JAKARTA (Indonesia): A new security crackdown on armed separatists in the central highlands of Indonesia’s restive Papua region will be maintained until they are wiped out, the country’s police intelligence chief said.
Amid a worsening conflict, some 400 extra troops have been deployed to Papua following the assassination of a senior intelligence official there and the designation of separatists as “terrorists” by the Indonesian government last month.
Paulus Waterpauw, an indigenous Papuan and head of Indonesian police intelligence, made the strongest remarks yet about the resolve of Indonesian authorities to suppress the decades-long armed separatist rebellion in resource-rich Papua.
“The objective is to wipe out those behind these horrible acts of violence,” he said. “This operation will go on until we get the maximum result. As long as they have not been arrested, we will do our utmost to incapacitate them and catch them.”
Waterpauw cited the killing of 19 road workers in December 2018, the destruction of schools and health clinics, and attacks on civilians as some of the “brutal recent events” that had prompted the troop surge.
Sebby Sambom, a spokesman for the Free Papua Organisation, the main separatist group in Papua, said there were “reasonable reasons” behind the group’s attacks.
“The military and police targeting will not succeed,” he added. “Every year there will be new fighters. They will increase, not decrease.”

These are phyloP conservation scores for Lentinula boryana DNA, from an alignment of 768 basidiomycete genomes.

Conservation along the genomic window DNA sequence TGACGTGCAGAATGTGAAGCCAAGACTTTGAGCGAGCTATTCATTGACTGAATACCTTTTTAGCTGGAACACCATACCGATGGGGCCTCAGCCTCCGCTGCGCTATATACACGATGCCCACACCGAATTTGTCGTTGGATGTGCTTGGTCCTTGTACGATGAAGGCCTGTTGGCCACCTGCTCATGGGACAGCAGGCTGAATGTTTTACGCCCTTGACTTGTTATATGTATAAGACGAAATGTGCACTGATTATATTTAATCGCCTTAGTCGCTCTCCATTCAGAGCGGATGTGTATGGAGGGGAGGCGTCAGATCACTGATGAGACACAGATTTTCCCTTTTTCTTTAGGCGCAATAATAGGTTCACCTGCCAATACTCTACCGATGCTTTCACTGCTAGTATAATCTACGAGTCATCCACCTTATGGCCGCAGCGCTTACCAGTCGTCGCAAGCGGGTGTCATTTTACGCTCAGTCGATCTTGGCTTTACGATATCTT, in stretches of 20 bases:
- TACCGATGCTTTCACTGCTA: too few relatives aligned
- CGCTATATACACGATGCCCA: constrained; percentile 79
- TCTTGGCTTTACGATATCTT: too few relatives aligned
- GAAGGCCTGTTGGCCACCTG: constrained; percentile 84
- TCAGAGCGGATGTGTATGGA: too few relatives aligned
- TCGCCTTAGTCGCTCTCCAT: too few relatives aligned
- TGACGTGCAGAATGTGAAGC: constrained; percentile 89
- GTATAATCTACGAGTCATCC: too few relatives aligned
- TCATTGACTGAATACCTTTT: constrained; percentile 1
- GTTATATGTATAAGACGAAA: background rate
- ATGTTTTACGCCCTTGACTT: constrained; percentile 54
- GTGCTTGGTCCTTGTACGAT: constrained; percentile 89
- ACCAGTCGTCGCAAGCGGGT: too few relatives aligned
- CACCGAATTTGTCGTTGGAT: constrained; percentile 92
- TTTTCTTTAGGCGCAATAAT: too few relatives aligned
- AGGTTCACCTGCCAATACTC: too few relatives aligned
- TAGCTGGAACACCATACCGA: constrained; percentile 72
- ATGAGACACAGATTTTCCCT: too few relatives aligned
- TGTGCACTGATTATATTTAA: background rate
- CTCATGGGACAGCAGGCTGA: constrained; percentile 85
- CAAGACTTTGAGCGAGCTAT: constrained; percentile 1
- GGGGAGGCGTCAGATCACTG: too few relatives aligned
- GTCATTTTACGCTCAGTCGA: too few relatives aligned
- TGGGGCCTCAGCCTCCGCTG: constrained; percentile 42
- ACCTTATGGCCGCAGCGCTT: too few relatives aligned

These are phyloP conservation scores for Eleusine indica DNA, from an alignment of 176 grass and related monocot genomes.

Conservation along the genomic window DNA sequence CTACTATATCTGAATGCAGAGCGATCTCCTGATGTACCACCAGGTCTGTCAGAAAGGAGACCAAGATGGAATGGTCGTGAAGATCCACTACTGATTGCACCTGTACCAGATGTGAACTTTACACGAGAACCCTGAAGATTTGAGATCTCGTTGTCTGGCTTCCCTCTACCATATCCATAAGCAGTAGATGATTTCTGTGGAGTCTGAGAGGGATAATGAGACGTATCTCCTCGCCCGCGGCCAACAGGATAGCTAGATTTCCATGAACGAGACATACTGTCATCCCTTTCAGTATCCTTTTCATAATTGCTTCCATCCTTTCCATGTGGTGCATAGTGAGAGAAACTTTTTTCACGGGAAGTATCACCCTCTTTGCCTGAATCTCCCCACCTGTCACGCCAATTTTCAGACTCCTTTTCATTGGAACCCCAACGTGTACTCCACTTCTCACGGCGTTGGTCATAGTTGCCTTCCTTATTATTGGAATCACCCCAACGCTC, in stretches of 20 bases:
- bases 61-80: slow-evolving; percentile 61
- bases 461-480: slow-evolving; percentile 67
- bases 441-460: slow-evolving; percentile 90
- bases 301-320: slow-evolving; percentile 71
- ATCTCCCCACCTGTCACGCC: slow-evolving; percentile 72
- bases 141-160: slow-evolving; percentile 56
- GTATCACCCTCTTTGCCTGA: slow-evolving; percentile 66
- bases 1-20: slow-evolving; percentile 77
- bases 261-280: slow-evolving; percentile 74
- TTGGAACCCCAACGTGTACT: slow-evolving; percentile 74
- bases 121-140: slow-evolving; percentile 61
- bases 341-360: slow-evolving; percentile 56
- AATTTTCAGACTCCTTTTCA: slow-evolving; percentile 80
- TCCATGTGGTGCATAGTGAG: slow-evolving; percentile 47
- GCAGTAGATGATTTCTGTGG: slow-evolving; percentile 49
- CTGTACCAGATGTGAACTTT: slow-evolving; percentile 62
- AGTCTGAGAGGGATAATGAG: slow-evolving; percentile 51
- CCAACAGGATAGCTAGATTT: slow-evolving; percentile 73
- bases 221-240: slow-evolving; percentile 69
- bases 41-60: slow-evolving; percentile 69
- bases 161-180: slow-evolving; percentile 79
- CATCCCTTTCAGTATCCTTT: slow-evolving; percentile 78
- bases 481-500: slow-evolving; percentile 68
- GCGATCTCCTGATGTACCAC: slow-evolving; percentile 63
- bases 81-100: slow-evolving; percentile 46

Papuan separatists say their struggle is legitimate because former colonial power the Netherlands promised the region it could become independent before it was annexed by Indonesia in 1963.
Indonesia says Papua is its territory after a 1969 vote supervised by the United Nations backed Papua’s integration. Separatists say that vote, which involved about 1,025 people, did not reflect their aspirations.
Waterpauw told media the new taskforce set up to tackle violence in Papua – known as Operation Nemangkawi – had two prongs. The pursuit and arrest of armed separatists and a “soft approach” – community development and increased consultations with religious and community groups.
Waterpauw said there had been 26 attacks by armed separatists this year, including three on Tuesday.
Two soldiers were ambushed and had their weapons confiscated by armed separatists and “were chopped up and mutilated and killed”, he said. In the two other incidents on Tuesday, five soldiers were wounded.
Human rights monitors and analysts said there had been abuses by both sides.
“We are continuing to receive credible reports of excessive use of force by the military and police, including extrajudicial killings, harassment, arbitrary arrests and detention of indigenous Papuans,” Ravina Shamdasani, a spokeswoman for the U.N. High Commissioner for Human Rights, told last month.
The Indonesian government also has launched a new campaign to prosecute allegedly corrupt officials in Papua accused of siphoning off some of the 1,092 trillion rupiah ($76 billion)of funds sent to the region by the central government since 2001.
This “huge” amount of government funding had not led to major improvements in the welfare of Papuans, which remain among the most poverty-stricken in Indonesia, he said.
“In handling the perpetrators suspected of misappropriating state finances, some regional heads or their staff will be investigated and processed,” he said.
He said the police anti-terrorism unit, known as Detachment 88, had not yet been deployed to Papua. The “terrorist” designation applied to separatists will help authorities uncover their funding, he added.
Earlier this week, Indonesian Security Minister Mahfud MD said the separatist movement in Papua had three wings: political, clandestine and terrorist.
“We invite dialogue with the political and clandestine group,” he said.